Re: downloading rare content was Re: [multimachine] Jeremmy in Kenya has a problem
- Thanks guysThe backplate I have in mind is for a (my) 6" chuck and is a simple 6" x 6" cast cylinder that has a deep grove cut into it so that steel nuts can be used to attach the chuck..Attaching the chuck to the spindle could be to use 2 clamp bolts on each side or as simple as my favorite innovation, turning the spindle to the ID of an available piece of pipe, carving nut shaped holes over the ends of the clamp bolt holes, inserting nuts and driving on the pipe (with matching holes) to retain the nuts.The beautiful thing (I think) is that a wooden back plate could be made to machine the metal one.Drawing for this is at
00 pulley/faceplate/hub in the Photo sectionIf you like this I hope you will remember it because I think it has a bunch of uses for people who have little to work with.PatFrom: chris green <hraefn_2@...>
To: "firstname.lastname@example.org" <email@example.com>
Sent: Sunday, April 14, 2013 12:55 AM
Subject: Re: downloading rare content was Re: [multimachine] Jeremmy in Kenya has a problem
I have a copy of the book Pattern Making, by Ritchey, Monroe, Beese, and Hall. This is a manual printed in 1943 that was prepared for the wartime production effort in WW2 and published by The American Technical Library.
I found 1 copy of it for sale in San Fransisco, listed on ABEbooks.com for $20, with a $20 shipping charge.
It is also available for download from the Internet Archives in several ebook formats, along with a number (106 hits) of other books titled Pattern Making:
A percentage of these will be for dress making, etc., so a narrower search should be for 'patternmaking, founding'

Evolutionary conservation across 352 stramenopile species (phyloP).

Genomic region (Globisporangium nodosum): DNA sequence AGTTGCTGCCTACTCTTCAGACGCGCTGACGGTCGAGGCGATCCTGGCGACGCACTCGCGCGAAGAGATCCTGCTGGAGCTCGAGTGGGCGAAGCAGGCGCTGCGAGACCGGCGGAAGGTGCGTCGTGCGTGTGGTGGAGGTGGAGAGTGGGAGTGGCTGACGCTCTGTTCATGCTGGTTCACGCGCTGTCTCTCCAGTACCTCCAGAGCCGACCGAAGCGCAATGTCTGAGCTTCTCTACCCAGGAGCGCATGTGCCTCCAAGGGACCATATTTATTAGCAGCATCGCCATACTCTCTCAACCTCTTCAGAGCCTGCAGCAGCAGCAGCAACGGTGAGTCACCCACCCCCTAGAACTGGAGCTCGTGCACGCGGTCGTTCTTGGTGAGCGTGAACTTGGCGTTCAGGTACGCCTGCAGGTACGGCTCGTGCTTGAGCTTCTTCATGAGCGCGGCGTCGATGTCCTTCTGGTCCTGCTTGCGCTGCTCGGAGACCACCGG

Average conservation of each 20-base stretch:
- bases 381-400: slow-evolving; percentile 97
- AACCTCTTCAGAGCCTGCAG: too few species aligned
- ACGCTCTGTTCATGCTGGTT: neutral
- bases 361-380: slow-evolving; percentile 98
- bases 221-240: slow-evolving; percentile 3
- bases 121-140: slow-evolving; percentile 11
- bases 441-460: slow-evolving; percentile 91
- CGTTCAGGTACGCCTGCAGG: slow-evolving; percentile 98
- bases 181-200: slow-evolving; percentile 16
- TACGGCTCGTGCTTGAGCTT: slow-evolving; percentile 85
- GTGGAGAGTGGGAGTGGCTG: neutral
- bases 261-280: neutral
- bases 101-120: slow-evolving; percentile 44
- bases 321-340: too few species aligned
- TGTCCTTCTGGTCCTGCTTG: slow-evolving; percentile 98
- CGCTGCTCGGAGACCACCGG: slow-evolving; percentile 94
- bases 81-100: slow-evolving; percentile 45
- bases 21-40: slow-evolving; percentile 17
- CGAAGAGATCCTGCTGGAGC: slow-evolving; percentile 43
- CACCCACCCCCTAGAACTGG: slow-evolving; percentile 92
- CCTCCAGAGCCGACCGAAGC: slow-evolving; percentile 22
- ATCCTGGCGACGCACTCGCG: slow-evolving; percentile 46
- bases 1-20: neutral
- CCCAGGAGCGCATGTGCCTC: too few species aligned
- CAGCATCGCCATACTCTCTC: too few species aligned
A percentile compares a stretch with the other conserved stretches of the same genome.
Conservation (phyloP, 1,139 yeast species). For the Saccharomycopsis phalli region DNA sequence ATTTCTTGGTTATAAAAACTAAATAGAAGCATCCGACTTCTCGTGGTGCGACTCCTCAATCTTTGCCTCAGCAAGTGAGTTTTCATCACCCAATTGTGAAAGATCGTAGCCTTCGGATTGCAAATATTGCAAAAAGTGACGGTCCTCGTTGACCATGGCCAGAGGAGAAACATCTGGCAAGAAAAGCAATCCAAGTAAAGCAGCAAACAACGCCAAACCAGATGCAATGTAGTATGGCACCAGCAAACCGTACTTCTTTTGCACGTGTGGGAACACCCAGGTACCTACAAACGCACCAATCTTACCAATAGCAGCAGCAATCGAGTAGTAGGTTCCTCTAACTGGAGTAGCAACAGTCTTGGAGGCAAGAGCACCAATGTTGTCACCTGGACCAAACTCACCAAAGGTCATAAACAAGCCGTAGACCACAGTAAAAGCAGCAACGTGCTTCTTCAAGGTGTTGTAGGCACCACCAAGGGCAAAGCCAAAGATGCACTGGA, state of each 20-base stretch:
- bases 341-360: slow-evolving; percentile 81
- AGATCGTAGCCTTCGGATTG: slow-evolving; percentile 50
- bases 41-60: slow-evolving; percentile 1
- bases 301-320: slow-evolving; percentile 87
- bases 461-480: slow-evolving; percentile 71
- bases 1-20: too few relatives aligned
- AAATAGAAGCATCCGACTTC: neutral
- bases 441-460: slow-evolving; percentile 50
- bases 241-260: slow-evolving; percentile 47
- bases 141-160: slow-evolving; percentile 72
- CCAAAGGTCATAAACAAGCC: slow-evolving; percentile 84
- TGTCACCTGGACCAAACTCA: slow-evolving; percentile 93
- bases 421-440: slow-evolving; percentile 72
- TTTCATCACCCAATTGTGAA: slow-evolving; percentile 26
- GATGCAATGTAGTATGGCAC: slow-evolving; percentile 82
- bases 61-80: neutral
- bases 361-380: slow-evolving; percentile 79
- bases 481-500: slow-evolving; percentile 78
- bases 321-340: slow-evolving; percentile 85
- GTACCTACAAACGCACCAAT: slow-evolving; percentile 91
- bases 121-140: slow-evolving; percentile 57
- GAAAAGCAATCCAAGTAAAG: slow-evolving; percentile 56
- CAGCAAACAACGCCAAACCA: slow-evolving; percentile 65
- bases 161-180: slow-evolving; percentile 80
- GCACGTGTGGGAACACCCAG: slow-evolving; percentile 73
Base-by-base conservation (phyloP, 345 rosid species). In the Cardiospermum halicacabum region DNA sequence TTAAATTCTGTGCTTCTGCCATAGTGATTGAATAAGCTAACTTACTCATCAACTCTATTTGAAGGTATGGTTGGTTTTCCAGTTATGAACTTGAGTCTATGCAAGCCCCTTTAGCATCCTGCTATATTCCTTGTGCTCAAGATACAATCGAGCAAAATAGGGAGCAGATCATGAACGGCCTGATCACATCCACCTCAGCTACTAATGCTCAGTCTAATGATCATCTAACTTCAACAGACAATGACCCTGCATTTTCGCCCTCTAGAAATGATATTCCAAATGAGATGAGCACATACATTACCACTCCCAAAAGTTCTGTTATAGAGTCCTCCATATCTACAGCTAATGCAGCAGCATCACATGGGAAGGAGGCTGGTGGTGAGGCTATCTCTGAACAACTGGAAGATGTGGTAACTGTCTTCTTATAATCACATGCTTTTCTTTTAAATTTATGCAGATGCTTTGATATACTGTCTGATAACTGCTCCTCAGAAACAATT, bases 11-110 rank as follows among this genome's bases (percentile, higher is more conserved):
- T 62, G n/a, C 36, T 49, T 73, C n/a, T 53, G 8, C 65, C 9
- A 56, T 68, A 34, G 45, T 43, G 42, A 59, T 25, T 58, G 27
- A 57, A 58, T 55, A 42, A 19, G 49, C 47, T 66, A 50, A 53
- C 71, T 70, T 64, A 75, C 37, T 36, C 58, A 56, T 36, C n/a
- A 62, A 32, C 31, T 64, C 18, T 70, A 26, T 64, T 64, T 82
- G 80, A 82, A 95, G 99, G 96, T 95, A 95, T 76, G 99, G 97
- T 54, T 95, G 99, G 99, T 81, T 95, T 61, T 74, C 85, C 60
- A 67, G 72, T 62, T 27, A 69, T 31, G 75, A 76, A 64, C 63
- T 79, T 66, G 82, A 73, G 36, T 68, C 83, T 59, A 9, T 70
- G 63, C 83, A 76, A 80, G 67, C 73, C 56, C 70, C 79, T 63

The James Ritchey book will be further down the above page.
A companion book to go with Ritchey's is titled Forging Practice, by Carl G. Johnson, also 1943, and from the same publisher. This one has fading photos of really large power hammers, and so forth...
Years ago I wondered if it were possible to use sugar or molasses, perhaps in concert with flour, as abinder to make a more rigid mold with green sand when casting. I googled for 'make casting sand, sugar' and much to my surprise the researchers at Oregon State U found this was a worthwhile practice. Here's their press release from a few years ago:
The benefit of this is that it seems to be less toxic than other chemical binding agents.
There ae quite a few videos on YouTube (275 videos) about metalworking, including casting metal, etc, posted by Tubal Cain on his YT channel, if you want to check them out. He posts as Mrpete222
A good reference website to bookmark is The Engineering Toolbox:
One useful page for anyone making patterns for foundry work will be this one which lists the thermal expansion rate of various metals and alloys.
About 10-15 years ago I watched a show (maybe on PBS) about a guy in East Africa who collected large quantities of soda cans, melted them, and cast cooking pots to sell to people. At that time, he was running into problems collecting enough cans to keep doing this. :-(
I really admire that guy for his initiative.
From: Chris Tofu <rampaginggreenhulk@...>
Sent: Saturday, April 13, 2013 8:43:47 PM
Subject: downloading rare content was Re: [multimachine] Jeremmy in Kenya has a problem
Download helper, for those that don't know about it, is an addon for Firefox. It makes it easy to save videos and whatnot.